3 Proven Ways To Power Through Your Afternoon Slump

It happens like clockwork. It's 2 or 3 p.m. and you're diligently working away at your desk, trying to clear some tasks off your to-do list. Then, suddenly, you just feel so tired. There are still hours left in the workday, but your body apparently didn't get the memo, because it is more than ready for an afternoon nap. This common phenomenon is known as the afternoon slump, and it loves to interrupt your post-lunch productivity.

What's going on here? What causes an afternoon slump? Turns out, your midday energy levels can be impacted by a few things, such as diet, sleep quality, hormone levels, and even stress (via Cleveland Clinic). Your low energy may also be tied to your natural circadian rhythm. Essentially your internal clock, the circadian rhythm regulates your level of alertness based on your usual habits and environment, including the amount of light your eyes are taking in (via Sleep Foundation).

With so many possible physical and lifestyle factors conspiring to make you sleepy in the afternoon, how can you overcome this persistent brain fog? If you're trying to improve focus, productivity, and alertness in your daily life, here are three ways to power through your afternoon slump without turning to caffeine or energy drinks.

Eat balanced meals low in simple carbs and sugars

The first step toward beating that 3 p.m. slump is to start your day off on the right foot with an energizing diet. Eating a sugary breakfast or snack may seem like a quick way to boost your activity, but this boost comes at a steep cost — namely, the inevitable sugar crash. Also known as hypoglycemia, a crash occurs when your body processes sugar at an inconsistent rate, triggering an imbalance between your blood sugar and insulin levels. This crash not only makes you tired, but can cause headaches, irritability, and anxiety (via Sanford Health).

Unfortunately, an unbalanced, carb-heavy diet can have a similar effect, causing your blood sugar to spike and then drop dramatically (via Harvard Chan School). This is especially true if you primarily consume simple carbs, which are common in processed foods like white bread or pastries. So if you eat junk food for lunch, you can expect that boost to wear off in the afternoon, right around the time of your usual slump. While carbs can certainly be useful fuel, it's better to prioritize complex carbs like fruit, veggies, nuts, and whole grains, which release energy over time (via Medical News Today). For example, pumpkin seeds are a great snack to restore energy, help you feel less sleepy, and avoid your daily sugar crash.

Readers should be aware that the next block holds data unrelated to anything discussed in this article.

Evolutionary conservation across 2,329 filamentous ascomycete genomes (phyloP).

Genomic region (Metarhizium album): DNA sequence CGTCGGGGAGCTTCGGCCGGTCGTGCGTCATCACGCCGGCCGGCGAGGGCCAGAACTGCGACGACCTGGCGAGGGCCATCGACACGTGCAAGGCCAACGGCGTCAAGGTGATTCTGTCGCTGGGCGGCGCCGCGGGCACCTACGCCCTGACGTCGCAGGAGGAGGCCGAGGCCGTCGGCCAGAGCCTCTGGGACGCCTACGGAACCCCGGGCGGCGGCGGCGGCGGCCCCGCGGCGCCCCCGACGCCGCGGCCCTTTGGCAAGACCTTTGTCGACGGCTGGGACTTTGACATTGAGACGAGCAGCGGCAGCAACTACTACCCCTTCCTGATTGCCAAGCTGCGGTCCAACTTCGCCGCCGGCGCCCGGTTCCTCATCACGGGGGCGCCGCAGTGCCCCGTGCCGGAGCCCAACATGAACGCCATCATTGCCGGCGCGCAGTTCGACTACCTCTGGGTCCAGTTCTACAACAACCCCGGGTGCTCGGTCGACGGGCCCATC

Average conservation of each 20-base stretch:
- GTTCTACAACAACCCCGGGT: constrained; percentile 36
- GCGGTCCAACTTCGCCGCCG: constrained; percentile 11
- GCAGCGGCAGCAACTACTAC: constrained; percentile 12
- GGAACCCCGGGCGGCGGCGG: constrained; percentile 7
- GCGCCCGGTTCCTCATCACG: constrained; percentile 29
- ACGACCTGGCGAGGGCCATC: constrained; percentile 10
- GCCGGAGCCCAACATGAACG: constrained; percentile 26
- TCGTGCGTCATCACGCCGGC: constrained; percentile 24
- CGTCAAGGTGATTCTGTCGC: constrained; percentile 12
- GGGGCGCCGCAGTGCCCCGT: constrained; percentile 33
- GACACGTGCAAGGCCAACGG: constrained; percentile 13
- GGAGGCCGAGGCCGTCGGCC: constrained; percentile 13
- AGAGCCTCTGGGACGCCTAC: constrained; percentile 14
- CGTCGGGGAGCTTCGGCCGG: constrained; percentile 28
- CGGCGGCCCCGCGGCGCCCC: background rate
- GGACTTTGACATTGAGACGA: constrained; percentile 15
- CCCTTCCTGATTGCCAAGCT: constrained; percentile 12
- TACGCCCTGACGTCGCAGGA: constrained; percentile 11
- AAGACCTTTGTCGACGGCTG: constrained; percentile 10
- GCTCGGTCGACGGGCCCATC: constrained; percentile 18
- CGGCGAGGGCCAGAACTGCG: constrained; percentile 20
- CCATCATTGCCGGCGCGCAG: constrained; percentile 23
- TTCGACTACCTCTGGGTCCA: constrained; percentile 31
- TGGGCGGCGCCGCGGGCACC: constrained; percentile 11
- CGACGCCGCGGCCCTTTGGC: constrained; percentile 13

Hydrate and hydrate some more

Be honest: have you been reaching your water goals? Because if you've only been sipping on coffee or sodas, poor hydration may be adding to the malaise of your afternoon slump. Even mild dehydration can disrupt your productivity. As research in The Journal of Nutrition found, low levels of dehydration can contribute to "degraded mood, increased perception of task difficulty, lower concentration, and headache symptoms." If you feel tiredness creeping up on you in the middle of the day, try slugging back a tall glass of water to keep your body running smoothly.

Or, if you just absolutely need some caffeine in your life, try reaching for green tea instead of that triple-shot latte. Green tea is a natural source of caffeine and pairs its energy boost with healthy antioxidants. While it can't replace water entirely, enjoying three to five cups of green tea each day is a great way to round out your hydration with extra benefits (via Healthline).

Get moving with simple exercise or stretches

Last but not least, a sedentary lifestyle can make your afternoon slump that much worse, so you might find yourself struggling a little extra if you have a desk job. "Being in a chair for eight hours or more a day does a lot of harm to your body," physical trainer Saara Haapanen tells Fitbit. "I like to encourage doing secret moves at work. Every little bit of movement you do gets your blood moving and stretches out your muscles. It's also good to mentally take a break from work for a few minutes!"

Fortunately, taking a break to exercise can also help wake your body up and stave off the afternoon sleepies. And this doesn't have to be any high-octane, sweat-inducing workout — a study published in the journal Physiology & Behavior found that low-to-moderate intensity physical activity such as stair walking was actually more energizing than ingesting 50mg of caffeine. So instead of turning to your third or fourth coffee of the day, try taking a walk around the office, doing a few yoga stretches to limber up, or pacing up and down the nearest staircase a few times. This will get your blood pumping and help put that afternoon slump to rest.